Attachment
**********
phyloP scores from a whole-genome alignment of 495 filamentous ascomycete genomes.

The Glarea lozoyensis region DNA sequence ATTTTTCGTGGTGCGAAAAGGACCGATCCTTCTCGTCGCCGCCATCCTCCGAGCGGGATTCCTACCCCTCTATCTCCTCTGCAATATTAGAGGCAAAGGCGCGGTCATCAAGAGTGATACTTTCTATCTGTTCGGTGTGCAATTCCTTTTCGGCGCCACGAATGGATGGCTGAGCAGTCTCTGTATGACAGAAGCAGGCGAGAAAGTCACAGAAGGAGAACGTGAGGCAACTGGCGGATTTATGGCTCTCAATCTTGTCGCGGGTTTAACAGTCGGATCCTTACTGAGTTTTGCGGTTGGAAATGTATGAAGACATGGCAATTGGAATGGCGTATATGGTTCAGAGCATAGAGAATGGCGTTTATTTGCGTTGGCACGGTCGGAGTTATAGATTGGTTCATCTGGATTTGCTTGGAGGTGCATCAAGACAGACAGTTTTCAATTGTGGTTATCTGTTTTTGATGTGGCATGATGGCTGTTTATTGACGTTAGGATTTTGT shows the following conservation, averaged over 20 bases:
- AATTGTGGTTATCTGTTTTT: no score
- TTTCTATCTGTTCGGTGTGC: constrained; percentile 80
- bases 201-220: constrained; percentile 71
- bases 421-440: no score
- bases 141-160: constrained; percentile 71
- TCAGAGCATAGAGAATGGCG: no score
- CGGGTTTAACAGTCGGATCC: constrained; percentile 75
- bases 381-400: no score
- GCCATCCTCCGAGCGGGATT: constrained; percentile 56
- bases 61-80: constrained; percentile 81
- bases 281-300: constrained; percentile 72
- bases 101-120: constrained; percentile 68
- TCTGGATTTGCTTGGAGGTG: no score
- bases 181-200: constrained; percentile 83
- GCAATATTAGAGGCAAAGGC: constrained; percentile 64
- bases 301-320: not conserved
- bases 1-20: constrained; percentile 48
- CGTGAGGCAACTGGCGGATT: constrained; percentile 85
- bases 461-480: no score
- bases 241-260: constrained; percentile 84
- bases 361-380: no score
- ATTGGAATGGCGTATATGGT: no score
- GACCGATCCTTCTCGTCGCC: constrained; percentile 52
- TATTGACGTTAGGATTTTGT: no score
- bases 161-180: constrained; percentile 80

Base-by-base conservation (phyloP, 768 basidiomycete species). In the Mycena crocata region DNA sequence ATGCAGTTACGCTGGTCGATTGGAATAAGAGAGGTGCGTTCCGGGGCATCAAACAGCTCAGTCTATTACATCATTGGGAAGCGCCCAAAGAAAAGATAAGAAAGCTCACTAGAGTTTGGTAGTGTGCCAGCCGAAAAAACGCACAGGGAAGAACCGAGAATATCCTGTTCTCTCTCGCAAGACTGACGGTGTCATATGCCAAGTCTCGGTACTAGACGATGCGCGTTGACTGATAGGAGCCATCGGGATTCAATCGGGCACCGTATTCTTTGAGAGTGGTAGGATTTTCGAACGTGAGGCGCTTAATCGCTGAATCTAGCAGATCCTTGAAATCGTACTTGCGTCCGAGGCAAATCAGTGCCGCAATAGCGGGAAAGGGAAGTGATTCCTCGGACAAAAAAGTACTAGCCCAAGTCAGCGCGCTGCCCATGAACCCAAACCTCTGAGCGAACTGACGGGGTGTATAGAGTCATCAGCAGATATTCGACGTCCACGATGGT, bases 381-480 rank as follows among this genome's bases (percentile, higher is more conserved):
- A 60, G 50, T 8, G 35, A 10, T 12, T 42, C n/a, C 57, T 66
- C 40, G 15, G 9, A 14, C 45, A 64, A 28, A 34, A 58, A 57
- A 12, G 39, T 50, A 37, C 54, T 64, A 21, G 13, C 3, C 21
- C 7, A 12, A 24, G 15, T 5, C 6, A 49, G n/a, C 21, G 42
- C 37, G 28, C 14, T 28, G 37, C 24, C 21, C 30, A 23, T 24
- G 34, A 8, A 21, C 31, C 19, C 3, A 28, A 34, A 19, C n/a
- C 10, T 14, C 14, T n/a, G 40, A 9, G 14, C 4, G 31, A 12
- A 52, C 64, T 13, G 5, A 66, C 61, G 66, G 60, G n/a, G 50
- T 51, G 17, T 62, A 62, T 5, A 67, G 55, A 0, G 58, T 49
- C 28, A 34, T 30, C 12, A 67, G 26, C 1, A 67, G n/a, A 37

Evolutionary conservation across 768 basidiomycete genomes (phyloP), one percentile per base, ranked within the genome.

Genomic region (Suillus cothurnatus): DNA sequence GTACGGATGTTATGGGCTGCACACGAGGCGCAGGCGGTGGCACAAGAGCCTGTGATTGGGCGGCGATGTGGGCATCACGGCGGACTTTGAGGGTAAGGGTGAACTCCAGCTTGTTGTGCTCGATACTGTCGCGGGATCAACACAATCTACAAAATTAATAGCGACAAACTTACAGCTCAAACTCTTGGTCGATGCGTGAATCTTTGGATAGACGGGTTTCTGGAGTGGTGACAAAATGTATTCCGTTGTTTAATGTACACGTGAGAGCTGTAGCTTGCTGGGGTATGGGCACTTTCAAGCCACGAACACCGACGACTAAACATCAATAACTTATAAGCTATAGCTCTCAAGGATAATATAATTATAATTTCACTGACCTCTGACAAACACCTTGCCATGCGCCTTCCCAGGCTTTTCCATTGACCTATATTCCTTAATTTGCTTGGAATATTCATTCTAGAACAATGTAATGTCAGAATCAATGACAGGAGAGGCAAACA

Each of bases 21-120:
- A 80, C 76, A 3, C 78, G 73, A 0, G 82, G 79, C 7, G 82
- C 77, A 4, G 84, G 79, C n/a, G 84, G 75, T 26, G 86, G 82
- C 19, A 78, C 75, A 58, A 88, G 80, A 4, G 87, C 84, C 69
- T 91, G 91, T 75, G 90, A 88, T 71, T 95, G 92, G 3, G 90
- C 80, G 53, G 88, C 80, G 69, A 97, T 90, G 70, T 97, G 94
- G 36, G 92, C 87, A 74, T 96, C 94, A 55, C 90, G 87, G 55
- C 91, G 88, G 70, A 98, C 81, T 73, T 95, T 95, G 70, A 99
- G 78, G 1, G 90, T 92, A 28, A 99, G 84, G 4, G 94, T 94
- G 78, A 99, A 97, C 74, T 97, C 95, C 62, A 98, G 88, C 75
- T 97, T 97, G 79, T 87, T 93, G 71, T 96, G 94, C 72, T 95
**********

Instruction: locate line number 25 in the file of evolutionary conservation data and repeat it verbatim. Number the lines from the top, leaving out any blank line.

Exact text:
- GACCGATCCTTCTCGTCGCC: constrained; percentile 52